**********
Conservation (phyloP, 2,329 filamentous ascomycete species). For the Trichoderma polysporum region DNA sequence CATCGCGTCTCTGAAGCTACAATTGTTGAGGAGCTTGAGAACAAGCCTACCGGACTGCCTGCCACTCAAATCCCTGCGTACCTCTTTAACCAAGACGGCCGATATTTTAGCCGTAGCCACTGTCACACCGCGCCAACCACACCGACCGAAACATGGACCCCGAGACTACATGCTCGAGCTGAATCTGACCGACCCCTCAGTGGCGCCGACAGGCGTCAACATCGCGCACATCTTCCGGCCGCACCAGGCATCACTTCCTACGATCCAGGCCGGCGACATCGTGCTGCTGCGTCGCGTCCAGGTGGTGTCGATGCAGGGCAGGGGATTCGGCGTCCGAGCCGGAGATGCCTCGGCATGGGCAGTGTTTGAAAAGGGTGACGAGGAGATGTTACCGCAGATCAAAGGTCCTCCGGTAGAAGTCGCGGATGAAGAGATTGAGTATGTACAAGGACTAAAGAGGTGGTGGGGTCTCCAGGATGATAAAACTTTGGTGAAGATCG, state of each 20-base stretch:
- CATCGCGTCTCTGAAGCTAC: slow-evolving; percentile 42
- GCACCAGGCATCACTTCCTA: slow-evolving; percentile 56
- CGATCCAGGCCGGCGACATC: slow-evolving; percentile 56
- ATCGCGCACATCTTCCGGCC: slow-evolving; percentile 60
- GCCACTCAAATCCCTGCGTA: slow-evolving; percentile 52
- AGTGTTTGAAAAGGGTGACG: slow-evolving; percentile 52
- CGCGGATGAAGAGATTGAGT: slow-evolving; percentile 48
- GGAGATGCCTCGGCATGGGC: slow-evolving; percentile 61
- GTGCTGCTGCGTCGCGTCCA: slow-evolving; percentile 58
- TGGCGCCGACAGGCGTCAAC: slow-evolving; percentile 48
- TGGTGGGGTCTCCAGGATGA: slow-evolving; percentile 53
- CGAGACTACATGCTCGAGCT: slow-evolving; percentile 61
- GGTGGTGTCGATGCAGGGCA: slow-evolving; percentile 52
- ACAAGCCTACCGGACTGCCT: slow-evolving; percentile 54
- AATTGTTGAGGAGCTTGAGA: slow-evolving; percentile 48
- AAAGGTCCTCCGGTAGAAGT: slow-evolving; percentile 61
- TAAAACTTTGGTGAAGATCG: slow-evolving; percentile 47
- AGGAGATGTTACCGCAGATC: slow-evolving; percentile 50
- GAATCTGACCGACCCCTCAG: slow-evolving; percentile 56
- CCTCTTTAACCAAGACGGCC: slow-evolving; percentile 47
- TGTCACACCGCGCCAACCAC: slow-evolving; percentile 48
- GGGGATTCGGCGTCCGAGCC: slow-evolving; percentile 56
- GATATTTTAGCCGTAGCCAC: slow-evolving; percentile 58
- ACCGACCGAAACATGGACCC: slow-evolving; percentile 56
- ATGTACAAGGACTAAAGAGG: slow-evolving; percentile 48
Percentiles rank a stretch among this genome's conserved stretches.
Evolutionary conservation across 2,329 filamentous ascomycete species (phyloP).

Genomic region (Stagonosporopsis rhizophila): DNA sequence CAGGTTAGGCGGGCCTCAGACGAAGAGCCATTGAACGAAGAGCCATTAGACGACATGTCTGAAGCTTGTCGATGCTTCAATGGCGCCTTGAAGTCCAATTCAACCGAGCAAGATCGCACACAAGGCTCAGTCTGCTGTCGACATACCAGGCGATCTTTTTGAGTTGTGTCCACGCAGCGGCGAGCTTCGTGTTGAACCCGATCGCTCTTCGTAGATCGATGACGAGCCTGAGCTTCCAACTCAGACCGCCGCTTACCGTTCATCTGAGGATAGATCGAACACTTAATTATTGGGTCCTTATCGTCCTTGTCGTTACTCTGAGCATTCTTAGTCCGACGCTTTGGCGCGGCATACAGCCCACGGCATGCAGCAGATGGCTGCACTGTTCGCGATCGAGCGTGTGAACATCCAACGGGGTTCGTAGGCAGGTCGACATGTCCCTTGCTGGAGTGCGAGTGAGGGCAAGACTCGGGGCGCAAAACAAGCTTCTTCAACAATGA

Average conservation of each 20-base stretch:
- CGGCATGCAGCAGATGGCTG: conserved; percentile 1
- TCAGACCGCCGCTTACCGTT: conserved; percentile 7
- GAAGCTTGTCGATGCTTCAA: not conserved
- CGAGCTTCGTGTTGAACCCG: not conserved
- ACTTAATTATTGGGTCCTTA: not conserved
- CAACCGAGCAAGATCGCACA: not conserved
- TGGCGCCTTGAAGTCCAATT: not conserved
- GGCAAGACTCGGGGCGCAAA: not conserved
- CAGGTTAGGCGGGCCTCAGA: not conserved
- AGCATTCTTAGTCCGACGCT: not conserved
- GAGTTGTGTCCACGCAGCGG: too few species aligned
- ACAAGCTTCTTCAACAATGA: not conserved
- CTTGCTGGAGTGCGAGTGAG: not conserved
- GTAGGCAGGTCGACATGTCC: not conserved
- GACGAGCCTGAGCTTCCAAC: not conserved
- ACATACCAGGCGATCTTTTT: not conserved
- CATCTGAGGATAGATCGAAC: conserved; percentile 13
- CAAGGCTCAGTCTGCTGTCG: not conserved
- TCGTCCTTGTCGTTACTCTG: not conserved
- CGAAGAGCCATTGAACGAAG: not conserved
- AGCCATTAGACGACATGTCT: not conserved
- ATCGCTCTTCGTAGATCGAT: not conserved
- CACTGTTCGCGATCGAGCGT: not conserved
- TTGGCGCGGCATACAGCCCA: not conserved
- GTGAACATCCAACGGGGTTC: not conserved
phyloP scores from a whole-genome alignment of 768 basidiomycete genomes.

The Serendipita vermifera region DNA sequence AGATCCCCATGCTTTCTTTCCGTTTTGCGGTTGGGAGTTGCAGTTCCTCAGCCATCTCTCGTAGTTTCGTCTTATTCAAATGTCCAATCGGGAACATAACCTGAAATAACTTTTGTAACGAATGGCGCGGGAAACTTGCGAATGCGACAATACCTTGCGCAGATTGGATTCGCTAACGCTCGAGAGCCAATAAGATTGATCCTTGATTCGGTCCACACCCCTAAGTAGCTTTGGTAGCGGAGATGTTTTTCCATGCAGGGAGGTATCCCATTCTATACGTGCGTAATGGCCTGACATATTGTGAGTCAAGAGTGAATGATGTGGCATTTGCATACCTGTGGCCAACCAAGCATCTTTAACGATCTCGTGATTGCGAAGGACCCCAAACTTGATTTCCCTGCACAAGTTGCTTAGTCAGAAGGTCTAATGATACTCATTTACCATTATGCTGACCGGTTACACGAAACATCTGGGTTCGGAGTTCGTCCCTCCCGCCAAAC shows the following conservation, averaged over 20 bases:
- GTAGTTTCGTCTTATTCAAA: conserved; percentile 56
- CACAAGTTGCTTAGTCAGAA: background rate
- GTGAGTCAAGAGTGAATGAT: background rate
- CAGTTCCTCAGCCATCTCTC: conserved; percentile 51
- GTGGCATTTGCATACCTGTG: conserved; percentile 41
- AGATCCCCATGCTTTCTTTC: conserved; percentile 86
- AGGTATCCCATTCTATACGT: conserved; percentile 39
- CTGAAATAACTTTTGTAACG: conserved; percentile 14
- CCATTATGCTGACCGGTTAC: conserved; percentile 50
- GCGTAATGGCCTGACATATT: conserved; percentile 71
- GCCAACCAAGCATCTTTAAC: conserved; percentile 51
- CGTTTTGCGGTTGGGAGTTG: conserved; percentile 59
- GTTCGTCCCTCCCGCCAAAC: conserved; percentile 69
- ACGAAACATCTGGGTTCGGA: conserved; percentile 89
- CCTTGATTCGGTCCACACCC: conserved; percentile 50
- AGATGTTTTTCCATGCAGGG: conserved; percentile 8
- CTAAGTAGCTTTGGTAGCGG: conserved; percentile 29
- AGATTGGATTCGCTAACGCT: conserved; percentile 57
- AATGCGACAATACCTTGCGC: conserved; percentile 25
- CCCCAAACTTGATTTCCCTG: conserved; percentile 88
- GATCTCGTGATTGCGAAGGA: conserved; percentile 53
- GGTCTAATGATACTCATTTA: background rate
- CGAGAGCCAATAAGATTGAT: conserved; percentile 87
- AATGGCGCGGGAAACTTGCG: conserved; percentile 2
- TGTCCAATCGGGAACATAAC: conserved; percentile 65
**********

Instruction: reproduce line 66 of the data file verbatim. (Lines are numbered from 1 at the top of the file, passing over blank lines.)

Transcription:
- CCATTATGCTGACCGGTTAC: conserved; percentile 50